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Fujifilm X-T3 Review

Fujifilm X-T3 review: An incredibly versatile mirrorless camera for both video and stills, the X-T3 shows that the future doesn't just belong to full-frame...


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Pound for pound, the Fujifilm X-T3 is the best mirrorless camera you can buy right now.


  • Superb autofocus
  • Excellent image quality in JPEG and RAW
  • Speedy continuous shooting for capturing action
  • Impressive 4K video quality and shooting options
  • A design classic with great handling
  • Huge range of customisable controls


  • No in-body image stabilisation
  • Mediocre battery life
  • Screen doesn't fully articulate

Key Specifications

  • Review Price: £1349 (body only)
  • 26-megapixel APS-C sensor
  • 425-point hybrid AF system
  • 3.69-million-dot electronic viewfinder
  • 4K, 60fps 10-bit video capture
  • Available in black or silver
  • ISO range of 160-12800 (expands to 80-51200)

What is the Fujifilm X-T3?

Fujifilm’s X-T3 is a mirrorless all-rounder and successor to the Fujifilm X-T2, one of the best sub-£1500 cameras of recent years.

Praised for its rich, atmospheric JPEGs and tactile shooting experience, the X-T2’s vintage design also made it one of the most desirable cameras around.

This means that, externally, the Fujifilm X-T3 hasn’t changed much. It’s still a weatherproof, magnesium alloy beauty with a generous helping of customisable dials and buttons.

But inside are significant sensor and processor upgrades that turn it from being a largely stills-focused camera into an all-rounder with video powers to challenge the likes of Panasonic’s GH5.

Fujifilm XT3

One of the X-T3’s big appeals is its huge range of tactile dials and buttons.

As before, the X-T3 is based on an APS-C sensor, which is smaller than the full-frame equivalents found in new mirrorless contenders like Nikon’s Z Series and Canon’s EOS R.

Yet sensors like Fujifilm’s X Trans chip allow cameras like the X-T3 to be smaller, lighter and more affordable equivalents to full-frame models.

As such, the X-T3 costs a very reasonable £1,349 (body only). Combine this with Fujifilm’s excellent range XF lenses (which stands at 31 and counting) and you have a very tempting proposition for both enthusiastic amateurs and pro shooters.

So do the Fujifilm X-T3’s improvements mean it’s again shaping up to be the complete mirrorless all-rounder? The answer is an emphatic yes. 

Related: Mirrorless vs DSLR: what’s the difference?

Fujifilm X-T3 – Design and handling

While significantly smaller than a DSLR, the X-T3 is relatively large for an APS-C mirrorless camera. It’s slightly heavier than its predecessor at 539g, and 10mm wider too.

This isn’t necessarily a bad thing – its superbly built, magnesium alloy body feels rock solid in the hand and nicely balanced with most lenses. Camera size is a personal thing, but if you’re looking for DSLR-style handling without the bulk, then I’d say the X-T3 is right in the sweet spot. Its baby brother, the Fujifilm X-T20, or Sony’s A6500 are always options if you want something more travel-sized.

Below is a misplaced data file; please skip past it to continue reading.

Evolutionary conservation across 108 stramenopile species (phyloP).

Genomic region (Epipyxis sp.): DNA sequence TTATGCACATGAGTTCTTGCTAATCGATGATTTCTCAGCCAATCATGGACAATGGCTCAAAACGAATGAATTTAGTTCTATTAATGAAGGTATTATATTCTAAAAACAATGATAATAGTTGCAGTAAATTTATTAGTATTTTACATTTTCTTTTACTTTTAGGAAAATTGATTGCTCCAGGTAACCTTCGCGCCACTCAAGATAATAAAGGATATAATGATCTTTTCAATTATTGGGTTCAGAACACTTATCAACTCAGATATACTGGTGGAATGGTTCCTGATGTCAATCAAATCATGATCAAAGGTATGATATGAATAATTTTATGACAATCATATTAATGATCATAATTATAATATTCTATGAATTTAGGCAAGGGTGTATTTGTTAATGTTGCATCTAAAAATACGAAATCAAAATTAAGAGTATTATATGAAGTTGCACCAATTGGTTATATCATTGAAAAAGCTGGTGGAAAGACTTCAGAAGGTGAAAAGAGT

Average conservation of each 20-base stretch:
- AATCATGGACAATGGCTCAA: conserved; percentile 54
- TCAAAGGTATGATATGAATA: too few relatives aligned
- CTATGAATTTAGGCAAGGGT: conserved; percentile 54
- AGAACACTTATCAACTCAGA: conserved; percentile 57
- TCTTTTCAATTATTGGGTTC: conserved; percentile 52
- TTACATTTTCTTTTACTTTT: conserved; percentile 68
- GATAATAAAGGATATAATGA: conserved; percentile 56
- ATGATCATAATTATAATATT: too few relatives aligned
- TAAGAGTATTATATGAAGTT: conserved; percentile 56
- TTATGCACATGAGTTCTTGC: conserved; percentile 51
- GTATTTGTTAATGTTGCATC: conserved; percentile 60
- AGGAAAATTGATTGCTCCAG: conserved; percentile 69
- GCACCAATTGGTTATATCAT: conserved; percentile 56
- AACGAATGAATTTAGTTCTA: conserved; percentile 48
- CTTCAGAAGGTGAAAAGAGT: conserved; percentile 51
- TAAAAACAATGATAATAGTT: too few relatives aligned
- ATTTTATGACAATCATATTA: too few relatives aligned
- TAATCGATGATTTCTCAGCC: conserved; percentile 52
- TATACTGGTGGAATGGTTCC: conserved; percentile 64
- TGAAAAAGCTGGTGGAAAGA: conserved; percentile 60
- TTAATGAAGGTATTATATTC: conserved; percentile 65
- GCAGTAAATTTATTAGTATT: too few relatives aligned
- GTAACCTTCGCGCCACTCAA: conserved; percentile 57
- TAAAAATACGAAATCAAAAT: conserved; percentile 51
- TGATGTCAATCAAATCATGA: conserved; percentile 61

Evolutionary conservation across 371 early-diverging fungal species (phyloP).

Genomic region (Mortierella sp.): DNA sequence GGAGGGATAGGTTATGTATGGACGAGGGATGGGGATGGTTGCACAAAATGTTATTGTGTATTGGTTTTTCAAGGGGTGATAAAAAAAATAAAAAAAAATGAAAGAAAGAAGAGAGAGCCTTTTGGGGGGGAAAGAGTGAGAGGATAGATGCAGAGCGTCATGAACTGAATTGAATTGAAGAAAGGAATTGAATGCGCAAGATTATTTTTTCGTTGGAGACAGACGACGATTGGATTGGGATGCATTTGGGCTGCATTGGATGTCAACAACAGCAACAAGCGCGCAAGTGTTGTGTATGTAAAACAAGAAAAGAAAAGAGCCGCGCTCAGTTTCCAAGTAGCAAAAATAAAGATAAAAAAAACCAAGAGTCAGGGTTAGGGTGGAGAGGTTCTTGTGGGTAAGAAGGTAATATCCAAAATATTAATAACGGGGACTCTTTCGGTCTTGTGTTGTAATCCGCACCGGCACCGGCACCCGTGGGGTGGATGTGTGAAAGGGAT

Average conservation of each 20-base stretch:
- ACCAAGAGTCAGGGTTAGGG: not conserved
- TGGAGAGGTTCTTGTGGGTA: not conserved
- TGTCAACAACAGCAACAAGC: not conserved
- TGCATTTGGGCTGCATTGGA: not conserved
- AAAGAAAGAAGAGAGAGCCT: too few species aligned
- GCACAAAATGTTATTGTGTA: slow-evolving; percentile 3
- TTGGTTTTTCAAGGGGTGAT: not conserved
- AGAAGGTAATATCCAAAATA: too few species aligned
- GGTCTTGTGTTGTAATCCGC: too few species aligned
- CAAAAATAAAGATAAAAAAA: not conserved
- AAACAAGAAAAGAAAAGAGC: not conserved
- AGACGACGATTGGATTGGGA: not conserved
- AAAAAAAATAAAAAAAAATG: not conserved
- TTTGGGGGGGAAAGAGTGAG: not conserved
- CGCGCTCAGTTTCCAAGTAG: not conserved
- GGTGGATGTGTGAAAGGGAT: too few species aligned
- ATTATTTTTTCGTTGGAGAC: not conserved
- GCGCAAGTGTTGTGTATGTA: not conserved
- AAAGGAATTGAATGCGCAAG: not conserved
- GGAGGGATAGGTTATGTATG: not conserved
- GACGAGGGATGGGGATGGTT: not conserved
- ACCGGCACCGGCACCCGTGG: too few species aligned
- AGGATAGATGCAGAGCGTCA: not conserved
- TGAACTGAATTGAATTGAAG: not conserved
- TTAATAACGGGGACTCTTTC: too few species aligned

Fujifilm XT3

The X-T3 feels nicely balanced in the hand, whether you pair it with a prime lens or a zoom lens.

What really distinguishes X-T cameras from their mirrorless rivals are their analogue dials. These give it a fun, tactile shooting experience that’s also very customisable. Most of its buttons can be re-configured to do anything from checking focus to changing ISO. One particularly handy option is being able to add ISO to the front dial, which means you can tweak it without taking your eye from the viewfinder.

The eagle-eyed will notice a few physical tweaks from the X-T2. The X-T3’s viewfinder is slightly more prominent for a bit of extra ‘nose clearance’, its rear buttons are now a little larger, and the thumb grip is a bit chunkier to help keep it balanced. The main dials (ISO, shutter speed and exposure compensation) are also slightly bigger and easier to turn.

The biggest external upgrade to the Fujifilm X-T3, though, is its viewfinder. You now get the same EVF as the one found in the pricier Fujifilm X-H1, which means a sharp, 3.69-million-dot resolution with a 60fps refresh rate (or 100fps in ‘boost mode’). 

Strangely, the viewfinder’s 0.75x magnification means it’s fractionally smaller than its predecessor’s, but far more noticeable to me was that resolution boost. It’s a joy to shoot with and more than good enough for anyone nervous about making the leap from a DSLR’s optical viewfinder.

Fujifilm XT3

Unlike its predecessor, the X-T3’s screen is now touch-sensitive. But it unfortunately doesn’t fully articulate, like the X-T100’s display.

The news is more mixed when it comes to the X-T3’s 3.2-inch, LCD screen. It’s now touch-sensitive (hooray), which means you can tap subjects to focus on them and swipe through photos. But it still uses the same three-axis tilting action as before.

This isn’t necessarily a bad thing and its side-folding mechanism is useful if you shoot regularly in portrait. It’s just a shame you don’t get the excellent, fully articulating screen that Fujifilm recently introduced on the cheaper X-T100 – particularly as there are now built-in microphone and headphone ports for vloggers.

Still, there is one final bonus next to those two sockets – a USB-C port, which supports direct charging. This feature is fast becoming standard on mirrorless cameras and lets you top up the battery via an external battery pack while on the move. Very handy.

Related: Best camera 2018

Fujifilm X-T3 – Features and performance

Externally, the X-T3 is only a mild improvement on its predecessor. But tear it open and you’ll find out why it’s one of the best mirrorless all-rounders yet.